Jehovah’s Witnesses’ determination not to make war was never so severely tested as during World War II, when the whole world came down with war fever.
Their determination, of course, stems from the Bible's directive to learn war no more. These words adorn the U.N. building in New York:
And they will have to beat their swords into plowshares and their spears into pruning shears. Nation will not lift up sword against nation, neither will they learn war anymore. Isa 2:4
For the U.N. it makes a catchy and inspirational slogan. For Jehovah’s Witnesses it makes a way of life. If you’re not going to apply those words in time of war, just when do you apply them?
Yet, the course is much easier said than done. In nations under Nazi rule, following the course landed you in concentration camps. Jehovah’s Witnesses were among the first inmates there, preceding the far-more-numerous Jews. They were the only group who could “write their ticket” out by renouncing their faith and pledging Nazi support. Only a handful took advantage of the offer.
In the United States, Jehovah’s Witnesses took the same stand amidst much opposition. Where applicable…that is, where persons had ministerial duties in the congregation or occupied themselves full time in outside ministry…. some would request the 4D “ministerial” exemption their local draft board. “Church” ministers never had the slightest difficulty obtaining such exemptions. For Jehovah’s Witnesses, they were invariably denied. Draft boards recognized not the scriptural or even legal definition of “minister,“ they only knew the popular definition of a minister: one who “had a church“ and “got paid.”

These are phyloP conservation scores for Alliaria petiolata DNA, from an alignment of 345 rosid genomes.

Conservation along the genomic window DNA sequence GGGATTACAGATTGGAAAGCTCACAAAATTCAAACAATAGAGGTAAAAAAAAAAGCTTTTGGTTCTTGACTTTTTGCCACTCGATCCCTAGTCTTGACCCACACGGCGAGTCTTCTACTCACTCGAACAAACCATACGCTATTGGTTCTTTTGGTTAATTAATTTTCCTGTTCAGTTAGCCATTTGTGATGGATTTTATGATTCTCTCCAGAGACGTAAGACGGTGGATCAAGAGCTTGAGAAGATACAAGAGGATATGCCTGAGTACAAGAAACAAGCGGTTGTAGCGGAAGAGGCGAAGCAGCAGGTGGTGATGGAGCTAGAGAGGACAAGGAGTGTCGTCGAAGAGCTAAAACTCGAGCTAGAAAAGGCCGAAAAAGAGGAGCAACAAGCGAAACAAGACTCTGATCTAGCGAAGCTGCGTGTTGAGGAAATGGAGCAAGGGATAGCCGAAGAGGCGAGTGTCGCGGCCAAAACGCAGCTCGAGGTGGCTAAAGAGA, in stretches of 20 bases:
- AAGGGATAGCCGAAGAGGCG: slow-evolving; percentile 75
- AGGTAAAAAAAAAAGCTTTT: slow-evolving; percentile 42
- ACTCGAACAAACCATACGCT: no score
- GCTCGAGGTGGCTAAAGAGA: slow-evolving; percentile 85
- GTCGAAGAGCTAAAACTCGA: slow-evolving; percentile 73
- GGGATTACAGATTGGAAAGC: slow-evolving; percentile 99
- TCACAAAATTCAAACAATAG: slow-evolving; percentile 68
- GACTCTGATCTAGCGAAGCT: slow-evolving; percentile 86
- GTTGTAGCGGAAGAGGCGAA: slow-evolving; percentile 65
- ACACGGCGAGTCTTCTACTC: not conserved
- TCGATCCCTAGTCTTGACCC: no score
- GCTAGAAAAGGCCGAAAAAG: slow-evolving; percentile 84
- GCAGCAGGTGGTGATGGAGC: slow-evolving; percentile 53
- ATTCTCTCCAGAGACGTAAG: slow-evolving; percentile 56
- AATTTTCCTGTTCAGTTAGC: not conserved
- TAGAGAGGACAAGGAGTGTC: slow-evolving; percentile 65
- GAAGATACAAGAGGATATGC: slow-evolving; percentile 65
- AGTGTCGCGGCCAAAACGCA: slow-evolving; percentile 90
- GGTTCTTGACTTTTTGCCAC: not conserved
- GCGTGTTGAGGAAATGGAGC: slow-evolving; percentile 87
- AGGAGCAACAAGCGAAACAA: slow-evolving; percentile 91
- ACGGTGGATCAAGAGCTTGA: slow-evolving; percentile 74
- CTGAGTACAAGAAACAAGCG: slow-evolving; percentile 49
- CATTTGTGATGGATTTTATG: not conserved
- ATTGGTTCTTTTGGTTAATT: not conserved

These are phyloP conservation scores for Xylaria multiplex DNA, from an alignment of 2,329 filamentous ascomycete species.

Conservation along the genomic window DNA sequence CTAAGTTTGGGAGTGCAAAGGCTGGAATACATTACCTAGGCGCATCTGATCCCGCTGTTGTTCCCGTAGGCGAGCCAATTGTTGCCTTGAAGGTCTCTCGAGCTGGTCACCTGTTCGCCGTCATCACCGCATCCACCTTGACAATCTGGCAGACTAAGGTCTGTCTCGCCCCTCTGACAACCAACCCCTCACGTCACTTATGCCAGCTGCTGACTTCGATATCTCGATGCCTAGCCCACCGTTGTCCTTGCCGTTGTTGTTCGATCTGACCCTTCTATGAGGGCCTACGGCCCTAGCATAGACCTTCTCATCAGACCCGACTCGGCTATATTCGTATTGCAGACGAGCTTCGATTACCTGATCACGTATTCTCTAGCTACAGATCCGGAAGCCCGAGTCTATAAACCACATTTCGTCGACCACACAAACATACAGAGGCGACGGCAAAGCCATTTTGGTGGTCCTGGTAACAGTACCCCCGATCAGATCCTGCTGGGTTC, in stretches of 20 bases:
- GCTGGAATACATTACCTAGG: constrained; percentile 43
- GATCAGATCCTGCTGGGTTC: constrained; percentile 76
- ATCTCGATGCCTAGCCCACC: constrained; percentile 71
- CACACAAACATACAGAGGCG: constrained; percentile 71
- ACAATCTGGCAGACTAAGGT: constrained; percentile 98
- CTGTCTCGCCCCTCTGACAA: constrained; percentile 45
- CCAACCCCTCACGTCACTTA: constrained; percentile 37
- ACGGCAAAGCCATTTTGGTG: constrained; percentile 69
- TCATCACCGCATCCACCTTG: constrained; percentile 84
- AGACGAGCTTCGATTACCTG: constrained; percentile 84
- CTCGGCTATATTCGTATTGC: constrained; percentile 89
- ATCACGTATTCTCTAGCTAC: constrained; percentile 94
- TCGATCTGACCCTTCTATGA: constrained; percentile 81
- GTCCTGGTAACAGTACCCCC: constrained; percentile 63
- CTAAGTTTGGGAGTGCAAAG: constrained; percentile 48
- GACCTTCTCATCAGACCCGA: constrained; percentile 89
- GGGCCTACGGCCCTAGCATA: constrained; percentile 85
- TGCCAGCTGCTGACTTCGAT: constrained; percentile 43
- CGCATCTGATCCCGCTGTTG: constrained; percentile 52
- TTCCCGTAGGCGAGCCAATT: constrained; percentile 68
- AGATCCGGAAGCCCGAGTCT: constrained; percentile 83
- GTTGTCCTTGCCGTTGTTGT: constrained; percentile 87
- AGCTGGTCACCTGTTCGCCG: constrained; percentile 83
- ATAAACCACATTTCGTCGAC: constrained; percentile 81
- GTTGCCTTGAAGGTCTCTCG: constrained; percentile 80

Paul the apostle would not have fared well under this definition. He was not paid for his ministry. He worked to support himself. He ministered mostly to those on the outside, not inside a "church." (the word rendered "church" in the NT always refers to a group of people, never a building. Accordingly, the New World Translation renders the word "congregation.") For example:
….on account of being of the same trade he [Paul] stayed at their home, and they worked, for they were tentmakers by trade. However, he would give a talk in the synagogue every Sabbath and would persuade Jews and Greeks. Acts 18:3,4
Certainly you bear in mind, brothers, our labor and toil. It was with working night and day, so as not to put an expensive burden upon any one of you, that we preached the good news of God to you. 1 Cor 2:9
For that matter, Jesus wouldn’t have fared well. Everyone knows he worked as a carpenter. And sending his followers out to preach, he told them “you received free, give free.” Matt 10:8
Both Paul and Jesus would have been denied 4D ministerial exemption. Would they have gone to war?
Neither did Jehovah’s Witnesses fare well. Though their ministry might plainly be the most important thing in their lives, and the time spent thereof exceed time spent in any secular work, draft boards would generally only recognize the “mercenary ministers,“ those who did it for pay.